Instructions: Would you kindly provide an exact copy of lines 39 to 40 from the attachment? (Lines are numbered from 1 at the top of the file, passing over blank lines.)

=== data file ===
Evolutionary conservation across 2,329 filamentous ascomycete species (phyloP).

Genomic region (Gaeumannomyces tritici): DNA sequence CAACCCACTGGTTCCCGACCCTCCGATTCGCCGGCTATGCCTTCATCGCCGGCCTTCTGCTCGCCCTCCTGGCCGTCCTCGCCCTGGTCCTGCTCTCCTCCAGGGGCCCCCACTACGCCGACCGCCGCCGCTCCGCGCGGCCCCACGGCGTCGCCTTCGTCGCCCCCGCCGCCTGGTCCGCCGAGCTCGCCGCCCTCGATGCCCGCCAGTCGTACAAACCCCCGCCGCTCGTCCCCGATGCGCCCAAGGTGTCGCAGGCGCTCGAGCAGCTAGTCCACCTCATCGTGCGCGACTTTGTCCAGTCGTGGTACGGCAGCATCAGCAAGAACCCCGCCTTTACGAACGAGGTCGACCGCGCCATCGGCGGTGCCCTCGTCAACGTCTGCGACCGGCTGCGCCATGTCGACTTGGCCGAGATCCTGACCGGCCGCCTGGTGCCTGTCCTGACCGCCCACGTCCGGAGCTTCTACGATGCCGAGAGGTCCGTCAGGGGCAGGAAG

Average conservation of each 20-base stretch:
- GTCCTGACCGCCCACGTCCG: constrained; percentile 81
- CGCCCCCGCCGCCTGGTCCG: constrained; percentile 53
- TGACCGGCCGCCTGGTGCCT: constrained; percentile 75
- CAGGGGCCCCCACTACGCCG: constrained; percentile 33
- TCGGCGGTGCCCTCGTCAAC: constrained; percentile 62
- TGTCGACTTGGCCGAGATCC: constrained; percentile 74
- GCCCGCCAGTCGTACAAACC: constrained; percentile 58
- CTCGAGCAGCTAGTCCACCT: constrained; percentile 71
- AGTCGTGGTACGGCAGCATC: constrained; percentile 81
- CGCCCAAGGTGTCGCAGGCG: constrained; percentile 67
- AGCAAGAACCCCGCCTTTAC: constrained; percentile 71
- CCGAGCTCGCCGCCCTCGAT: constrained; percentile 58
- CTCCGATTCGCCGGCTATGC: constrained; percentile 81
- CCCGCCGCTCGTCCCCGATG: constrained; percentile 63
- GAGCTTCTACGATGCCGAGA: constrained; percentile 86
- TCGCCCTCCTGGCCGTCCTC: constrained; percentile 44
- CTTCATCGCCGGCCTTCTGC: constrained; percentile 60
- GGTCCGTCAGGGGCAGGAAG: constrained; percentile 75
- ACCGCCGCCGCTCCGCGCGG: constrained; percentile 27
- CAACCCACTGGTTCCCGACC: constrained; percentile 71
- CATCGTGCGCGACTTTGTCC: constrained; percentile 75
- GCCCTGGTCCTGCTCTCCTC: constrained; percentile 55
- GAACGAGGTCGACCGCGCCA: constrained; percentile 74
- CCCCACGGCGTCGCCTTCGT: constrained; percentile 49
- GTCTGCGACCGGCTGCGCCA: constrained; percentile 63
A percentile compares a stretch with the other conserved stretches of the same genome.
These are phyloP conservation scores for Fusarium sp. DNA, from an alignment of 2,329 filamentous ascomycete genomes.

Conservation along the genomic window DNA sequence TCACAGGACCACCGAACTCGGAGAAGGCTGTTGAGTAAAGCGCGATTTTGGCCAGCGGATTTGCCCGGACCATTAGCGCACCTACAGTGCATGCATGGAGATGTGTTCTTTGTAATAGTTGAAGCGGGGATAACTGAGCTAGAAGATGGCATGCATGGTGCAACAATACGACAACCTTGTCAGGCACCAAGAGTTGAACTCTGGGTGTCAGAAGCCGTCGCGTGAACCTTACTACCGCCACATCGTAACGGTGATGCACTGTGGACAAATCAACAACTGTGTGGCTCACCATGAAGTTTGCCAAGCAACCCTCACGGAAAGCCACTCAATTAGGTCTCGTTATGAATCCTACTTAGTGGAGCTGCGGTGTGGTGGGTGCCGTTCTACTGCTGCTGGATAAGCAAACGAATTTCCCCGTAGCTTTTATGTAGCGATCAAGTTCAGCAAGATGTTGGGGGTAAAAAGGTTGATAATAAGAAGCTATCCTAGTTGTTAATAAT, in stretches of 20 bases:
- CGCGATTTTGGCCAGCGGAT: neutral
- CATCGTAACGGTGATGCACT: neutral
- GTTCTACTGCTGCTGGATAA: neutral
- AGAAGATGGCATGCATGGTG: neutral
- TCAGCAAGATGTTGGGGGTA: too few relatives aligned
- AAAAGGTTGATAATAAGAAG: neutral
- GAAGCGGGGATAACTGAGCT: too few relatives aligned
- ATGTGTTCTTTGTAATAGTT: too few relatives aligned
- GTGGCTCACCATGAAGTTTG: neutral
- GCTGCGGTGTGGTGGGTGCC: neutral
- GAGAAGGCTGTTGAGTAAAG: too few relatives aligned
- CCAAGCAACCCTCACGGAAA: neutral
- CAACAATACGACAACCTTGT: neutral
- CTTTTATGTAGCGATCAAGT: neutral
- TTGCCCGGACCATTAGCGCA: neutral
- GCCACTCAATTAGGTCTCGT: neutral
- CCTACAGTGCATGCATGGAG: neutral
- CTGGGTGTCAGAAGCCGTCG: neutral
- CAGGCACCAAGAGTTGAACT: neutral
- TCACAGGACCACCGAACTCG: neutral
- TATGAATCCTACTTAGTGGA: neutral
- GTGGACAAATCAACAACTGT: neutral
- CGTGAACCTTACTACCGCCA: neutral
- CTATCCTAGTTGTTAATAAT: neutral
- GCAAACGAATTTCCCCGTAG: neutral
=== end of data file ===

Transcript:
- ATGTGTTCTTTGTAATAGTT: too few relatives aligned
- GTGGCTCACCATGAAGTTTG: neutral